Under Modi, India has massively expanded its military-security alliance with the US, mounted cross-border military raids in Pakistan and Myanmar, and engaged in a seven-week military standoff with China over a remote Himalayan ridge claimed by Bhutan, a tiny kingdom New Delhi has long treated like a protectorate.
Military intervention in the Maldives, however, would present a number of difficulties. First, the Maldives’ security forces have up until this point proven loyal to the government. Second, for India to intervene to topple an internationally recognized government would violate New Delhi’s longstanding claims, however hypocritical, to uphold the international principle of “state sovereignty.” Finally, while there is little doubt New Delhi could have US and British assistance in invading the Maldives, to do so would shatter any pretense that India remains committed to “strategic autonomy.” This would both antagonize China and provoke opposition among Indian workers and toilers who, unlike the Indian bourgeoisie, have no enthusiasm for serving as local satraps for American imperialism.
Whatever unfolds in the coming days and weeks, India’s response to the political crisis in the Maldives—the unmistakable signs the Modi government is weighing the pros and cons of military intervention and the brazen media discussion about the need to thwart Chinese influence in the Maldives—underscores that South Asia and the Indian Ocean region have been sucked into the maelstrom of great-power conflict and that this is leading inexorably toward military competition and conflict.
Yameen is the half-brother of Abdul Gayoom, who with India’s staunch support ruled the Maldives as an autocrat from 1978 to 2008. He became president in 2013 after a contested election and since then the Maldives has continued to be buffeted by political crisis. With Yameen’s government expanding the Maldives’ ties to China, the US and Britain, and India somewhat more cautiously, have increasingly promoted Nasheed, first by securing his release from prison on medical grounds in 2015.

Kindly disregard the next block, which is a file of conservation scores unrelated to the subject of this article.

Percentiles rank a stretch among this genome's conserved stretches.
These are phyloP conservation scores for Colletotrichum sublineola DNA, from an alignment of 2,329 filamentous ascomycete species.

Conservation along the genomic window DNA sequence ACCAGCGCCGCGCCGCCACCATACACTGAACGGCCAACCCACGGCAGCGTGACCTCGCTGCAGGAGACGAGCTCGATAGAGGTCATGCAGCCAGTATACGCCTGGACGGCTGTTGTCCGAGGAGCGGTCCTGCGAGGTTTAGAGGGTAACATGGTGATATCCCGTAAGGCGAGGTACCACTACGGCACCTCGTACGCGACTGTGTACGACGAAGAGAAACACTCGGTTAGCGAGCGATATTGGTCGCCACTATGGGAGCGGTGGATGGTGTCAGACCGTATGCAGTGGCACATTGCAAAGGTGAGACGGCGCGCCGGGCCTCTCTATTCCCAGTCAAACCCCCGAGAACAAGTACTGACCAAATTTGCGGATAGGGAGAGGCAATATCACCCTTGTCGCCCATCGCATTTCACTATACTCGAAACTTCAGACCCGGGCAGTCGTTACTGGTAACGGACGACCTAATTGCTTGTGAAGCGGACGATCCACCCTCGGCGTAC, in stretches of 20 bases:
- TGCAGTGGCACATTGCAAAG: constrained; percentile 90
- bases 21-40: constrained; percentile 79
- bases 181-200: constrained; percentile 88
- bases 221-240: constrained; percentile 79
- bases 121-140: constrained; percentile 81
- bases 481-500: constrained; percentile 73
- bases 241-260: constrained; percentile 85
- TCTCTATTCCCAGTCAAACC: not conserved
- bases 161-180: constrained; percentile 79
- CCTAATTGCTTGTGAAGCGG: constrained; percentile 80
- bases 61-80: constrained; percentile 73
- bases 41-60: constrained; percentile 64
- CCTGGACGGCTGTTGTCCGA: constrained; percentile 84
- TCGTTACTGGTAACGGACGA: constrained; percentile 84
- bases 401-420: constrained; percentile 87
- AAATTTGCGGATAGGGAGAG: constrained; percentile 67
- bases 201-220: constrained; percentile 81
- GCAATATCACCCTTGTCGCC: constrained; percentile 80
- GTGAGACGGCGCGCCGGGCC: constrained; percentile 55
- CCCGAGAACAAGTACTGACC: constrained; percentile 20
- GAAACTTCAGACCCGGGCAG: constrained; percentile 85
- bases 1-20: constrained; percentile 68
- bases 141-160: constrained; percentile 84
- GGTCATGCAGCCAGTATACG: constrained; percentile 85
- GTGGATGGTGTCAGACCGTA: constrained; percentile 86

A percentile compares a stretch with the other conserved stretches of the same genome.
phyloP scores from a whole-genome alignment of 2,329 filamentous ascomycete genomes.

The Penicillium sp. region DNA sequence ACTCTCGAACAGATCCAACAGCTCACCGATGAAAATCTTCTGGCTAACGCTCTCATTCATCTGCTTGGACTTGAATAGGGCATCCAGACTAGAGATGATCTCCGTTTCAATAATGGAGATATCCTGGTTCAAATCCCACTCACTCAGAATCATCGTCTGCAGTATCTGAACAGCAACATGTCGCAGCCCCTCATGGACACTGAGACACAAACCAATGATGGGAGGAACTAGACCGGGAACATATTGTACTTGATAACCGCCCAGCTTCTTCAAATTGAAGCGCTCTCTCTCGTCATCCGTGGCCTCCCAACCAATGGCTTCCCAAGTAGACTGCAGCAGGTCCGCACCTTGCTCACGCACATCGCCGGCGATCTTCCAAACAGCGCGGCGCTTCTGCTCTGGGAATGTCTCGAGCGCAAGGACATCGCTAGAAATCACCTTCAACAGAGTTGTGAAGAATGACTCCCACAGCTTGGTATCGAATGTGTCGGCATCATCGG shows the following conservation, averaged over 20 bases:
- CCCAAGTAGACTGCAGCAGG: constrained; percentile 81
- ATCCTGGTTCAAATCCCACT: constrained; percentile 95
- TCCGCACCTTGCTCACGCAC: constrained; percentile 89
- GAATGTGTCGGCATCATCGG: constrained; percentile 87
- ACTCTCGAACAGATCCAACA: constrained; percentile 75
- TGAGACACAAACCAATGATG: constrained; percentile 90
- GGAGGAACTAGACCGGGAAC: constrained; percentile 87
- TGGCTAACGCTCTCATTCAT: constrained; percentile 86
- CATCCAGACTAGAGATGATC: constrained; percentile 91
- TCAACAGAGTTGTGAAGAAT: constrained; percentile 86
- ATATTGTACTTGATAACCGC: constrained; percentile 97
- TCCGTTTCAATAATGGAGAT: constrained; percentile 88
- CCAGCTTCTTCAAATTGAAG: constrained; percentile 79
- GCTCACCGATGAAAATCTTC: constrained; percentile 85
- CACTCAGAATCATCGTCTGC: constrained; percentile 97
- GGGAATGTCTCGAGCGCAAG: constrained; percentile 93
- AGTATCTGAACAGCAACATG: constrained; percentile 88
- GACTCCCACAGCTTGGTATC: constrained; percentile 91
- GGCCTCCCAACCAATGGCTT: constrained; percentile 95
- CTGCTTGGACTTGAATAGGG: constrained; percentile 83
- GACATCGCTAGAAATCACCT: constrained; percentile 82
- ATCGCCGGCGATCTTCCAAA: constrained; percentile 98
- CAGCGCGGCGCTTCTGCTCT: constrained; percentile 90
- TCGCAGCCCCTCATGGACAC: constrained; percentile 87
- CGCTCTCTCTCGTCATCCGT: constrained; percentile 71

The latest stage of the crisis began when the Supreme Court on Feb. 1 unexpectedly reversed its own previous rulings. The order to restore the twelve legislators, many of them defectors from Yameen’s own party, directly threatened his government as their return to parliament would strip it of its majority.
However, Yameen blocked the judgment from being implemented, and after imposing the state of emergency, had two of the Supreme Court Justices jailed, and then prevailed on the remaining three justices to reverse the Feb. 1 ruling.
Maldives’ police claim to have “evidence” that the earlier verdict was manipulated, with Supreme Court justices accepting millions of rupees in bribes and conspiring with the former president and autocrat Abdul Gayoom. Gayoom has been taken into police custody and is to be charged with attempting to overthrow the government.
With Yameen increasingly resorting to antidemocratic authoritarian measures to protect his fragile rule, Nasheed is claiming to be spearheading a campaign to restore democracy to the Maldives.